Helping African girls stay in school for longer and empowering them with a better education has been the driving force for students to self-fund a trip to support a leading aid organisation.
Second year Social Work students – Danika Williams and Natalie Douglas – will put their learning to the test in June next year when the two fly out to the West Nile region of Uganda to back a project called Keep a Girl in School with their own campaign Every Girl Matters.
Run by the Uganda Red Cross Society, Keep a Girl in School provides sanitary products, better toilet and washroom facilities and produces educational material to improve how school girls in the West Nile manage their menstrual health.
Due to a lack of facilities, adolescent girls in Africa can miss days in school each month which, cumulatively, affect their educational progress compared with their male peers.
During their time in the region, Danika and Natalie plan to distribute sanitary products to the girls and engage in talks with them and with boys to raise awareness of the importance of schemes like Keep a Girl in School.
Their project has been kick-started by British Association of Social Workers (BASW) international division, who have part-fund the students’ air fare and British Airways, who have agreed to boost this total from the in-house charitable bake sales held by their staff members.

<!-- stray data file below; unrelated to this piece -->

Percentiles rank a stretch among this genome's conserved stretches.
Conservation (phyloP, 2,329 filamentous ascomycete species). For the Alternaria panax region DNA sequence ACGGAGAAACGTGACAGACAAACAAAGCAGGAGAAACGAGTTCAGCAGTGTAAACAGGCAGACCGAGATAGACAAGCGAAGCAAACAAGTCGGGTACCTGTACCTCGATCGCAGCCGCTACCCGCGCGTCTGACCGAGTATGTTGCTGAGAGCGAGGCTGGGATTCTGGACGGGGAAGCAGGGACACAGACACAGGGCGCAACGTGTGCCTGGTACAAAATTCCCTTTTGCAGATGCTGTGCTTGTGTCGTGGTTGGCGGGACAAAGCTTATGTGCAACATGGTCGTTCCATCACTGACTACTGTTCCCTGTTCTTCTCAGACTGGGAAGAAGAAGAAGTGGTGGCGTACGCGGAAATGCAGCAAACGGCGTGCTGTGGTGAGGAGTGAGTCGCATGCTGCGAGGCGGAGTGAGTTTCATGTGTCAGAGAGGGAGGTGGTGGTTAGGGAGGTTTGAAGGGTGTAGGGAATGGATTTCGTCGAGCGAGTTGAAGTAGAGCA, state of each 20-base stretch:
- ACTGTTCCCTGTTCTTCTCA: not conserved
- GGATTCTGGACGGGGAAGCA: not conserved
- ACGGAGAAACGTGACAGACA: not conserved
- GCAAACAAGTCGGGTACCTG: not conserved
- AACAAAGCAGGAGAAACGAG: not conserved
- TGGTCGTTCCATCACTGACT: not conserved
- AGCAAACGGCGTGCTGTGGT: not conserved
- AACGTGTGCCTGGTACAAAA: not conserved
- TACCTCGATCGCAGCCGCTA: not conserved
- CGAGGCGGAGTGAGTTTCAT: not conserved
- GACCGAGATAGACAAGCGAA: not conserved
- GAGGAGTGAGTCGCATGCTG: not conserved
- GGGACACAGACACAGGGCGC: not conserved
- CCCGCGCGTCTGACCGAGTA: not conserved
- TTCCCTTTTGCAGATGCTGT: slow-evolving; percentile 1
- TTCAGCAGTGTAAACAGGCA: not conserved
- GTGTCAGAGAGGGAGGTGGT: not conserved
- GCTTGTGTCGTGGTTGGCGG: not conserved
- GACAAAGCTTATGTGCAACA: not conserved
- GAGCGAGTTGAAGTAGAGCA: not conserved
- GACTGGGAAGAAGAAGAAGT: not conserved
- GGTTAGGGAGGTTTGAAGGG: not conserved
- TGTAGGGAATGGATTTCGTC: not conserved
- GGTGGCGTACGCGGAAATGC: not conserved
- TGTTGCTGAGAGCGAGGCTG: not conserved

The challenge for the students is to drum up enough extra money to support them for the time they are in West Nile.
With this in mind they are creating a schedule of activities over the next few months that include a kick-off campaign during Welcome Week at the University, bake sales and raffles and a ‘big fun day’ carnival, pencilled in for spring 2020.
They will be accompanied by Lesley Best – a social worker herself and former senior lecturer with the University and pictured above being interviewed by BBC Northampton’s Jona Kotnis – who will manage their learning outcomes during the trip.
Lesley will also be working with the Uganda Red Cross to develop safeguarding training materials for West Nile staff who work directly with people displaced by conflict in the region and host communities.
Of their charitable exploits, Danika said: “There are so many important reasons to spotlight Keep a Girl in School, but for me it comes down to just two.
“As the mother to two intelligent and determined young girls, I see how they thrive from having access to education. Their potential grows every day and it touches my heart to think how many other young girls are denied this.
“We’re not one’s to rest on our laurels in social work so we’re embracing the University’s Changemaker spirit and getting out into the world to make a difference.”
To find out more about the students’ fundraising and to donate.
Follow Danika and Natalie’s exploits on Twitter or Instagram: everygirlmatters20_21